You’ve probably heard of environmental activists, anti-war activists, or animal rights activists. But what is a shareholder activist?
To get the ball rolling, a shareholder is someone who owns part of a publicly traded corporation through stock. While you may not think of yourself as an investor, if you have a 401k retirement account, access to a pension fund at work, or simply play around with the Robinhood app, you’re a shareholder!
Bringing the two concepts together, a shareholder activist is someone who leverages partial ownership in a corporation to punish or reward the behavior of its executives. Affecting the stock price is what gets their attention. And because of the internet, even minor shareholders can join together to have an outsized influence.
Shareholder activists put their money where their mouth is. For example, if “company A” is supporting a cause you don’t believe in, you can sell that stock and purchase ownership in “company B” instead.
Similar action can be taken with your 401k or pension plan. Those funds are invested somewhere and your first step is to figure out where. And then, if applicable, you can demand that money be divested from “company A” in favor of investing in “company B.”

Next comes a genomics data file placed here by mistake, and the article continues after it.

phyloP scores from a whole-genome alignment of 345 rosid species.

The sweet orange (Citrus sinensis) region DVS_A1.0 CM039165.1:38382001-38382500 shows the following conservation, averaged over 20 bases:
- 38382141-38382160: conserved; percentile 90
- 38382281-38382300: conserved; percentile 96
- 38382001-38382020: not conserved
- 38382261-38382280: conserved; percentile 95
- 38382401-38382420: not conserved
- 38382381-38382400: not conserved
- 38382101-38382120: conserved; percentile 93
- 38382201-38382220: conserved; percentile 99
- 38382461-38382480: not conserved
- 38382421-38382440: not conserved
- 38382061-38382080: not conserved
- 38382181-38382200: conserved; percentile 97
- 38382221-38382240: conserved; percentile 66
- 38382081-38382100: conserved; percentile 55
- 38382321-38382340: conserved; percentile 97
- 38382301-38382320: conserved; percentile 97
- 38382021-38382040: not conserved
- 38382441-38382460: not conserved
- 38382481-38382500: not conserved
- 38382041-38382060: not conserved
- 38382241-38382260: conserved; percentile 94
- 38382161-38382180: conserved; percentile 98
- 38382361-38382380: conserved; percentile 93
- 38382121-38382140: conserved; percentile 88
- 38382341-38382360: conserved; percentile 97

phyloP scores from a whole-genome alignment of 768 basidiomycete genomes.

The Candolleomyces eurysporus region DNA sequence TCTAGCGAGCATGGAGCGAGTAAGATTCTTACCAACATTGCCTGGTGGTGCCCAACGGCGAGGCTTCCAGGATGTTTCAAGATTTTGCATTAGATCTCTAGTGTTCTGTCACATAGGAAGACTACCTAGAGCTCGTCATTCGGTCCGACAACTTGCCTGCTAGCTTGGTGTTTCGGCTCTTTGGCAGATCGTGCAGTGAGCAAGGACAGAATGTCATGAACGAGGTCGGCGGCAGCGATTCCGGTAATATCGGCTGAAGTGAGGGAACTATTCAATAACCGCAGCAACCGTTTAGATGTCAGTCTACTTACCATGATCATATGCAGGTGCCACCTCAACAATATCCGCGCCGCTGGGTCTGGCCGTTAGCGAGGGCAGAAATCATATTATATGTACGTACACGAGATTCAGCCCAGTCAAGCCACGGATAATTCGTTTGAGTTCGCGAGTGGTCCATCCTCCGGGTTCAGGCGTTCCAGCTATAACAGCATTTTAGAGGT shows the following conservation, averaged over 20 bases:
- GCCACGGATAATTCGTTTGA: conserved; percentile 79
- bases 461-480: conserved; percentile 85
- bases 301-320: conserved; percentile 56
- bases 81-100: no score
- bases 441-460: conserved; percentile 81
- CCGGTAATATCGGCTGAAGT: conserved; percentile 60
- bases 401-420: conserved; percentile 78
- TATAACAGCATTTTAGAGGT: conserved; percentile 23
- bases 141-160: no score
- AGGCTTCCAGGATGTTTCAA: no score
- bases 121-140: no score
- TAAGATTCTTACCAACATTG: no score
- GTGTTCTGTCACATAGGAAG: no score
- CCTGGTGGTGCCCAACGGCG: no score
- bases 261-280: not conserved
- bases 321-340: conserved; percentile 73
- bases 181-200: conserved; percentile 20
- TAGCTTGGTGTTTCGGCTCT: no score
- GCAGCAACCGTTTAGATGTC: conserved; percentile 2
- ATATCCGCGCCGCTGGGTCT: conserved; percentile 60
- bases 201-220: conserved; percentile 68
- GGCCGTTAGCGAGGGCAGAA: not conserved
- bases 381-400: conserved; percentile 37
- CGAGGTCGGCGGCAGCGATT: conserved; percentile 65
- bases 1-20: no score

Today, there are a number of threats that shareholder activism can help address.
Some corporations are participating in woke cancel culture, while others are prioritizing extreme environmentalism or unhinged social justice over running a good business. Americans can push back by pulling investments from these companies and supporting those who stand for free market principles.
In the past, activism has often been associated with hippies protesting against a war, or animal lovers demonstrating for cats and dogs to have better living conditions. But now, just by being aware of where your own money is being invested, you can help encourage executives to do what they do best: run their business as best they can on behalf of shareholders.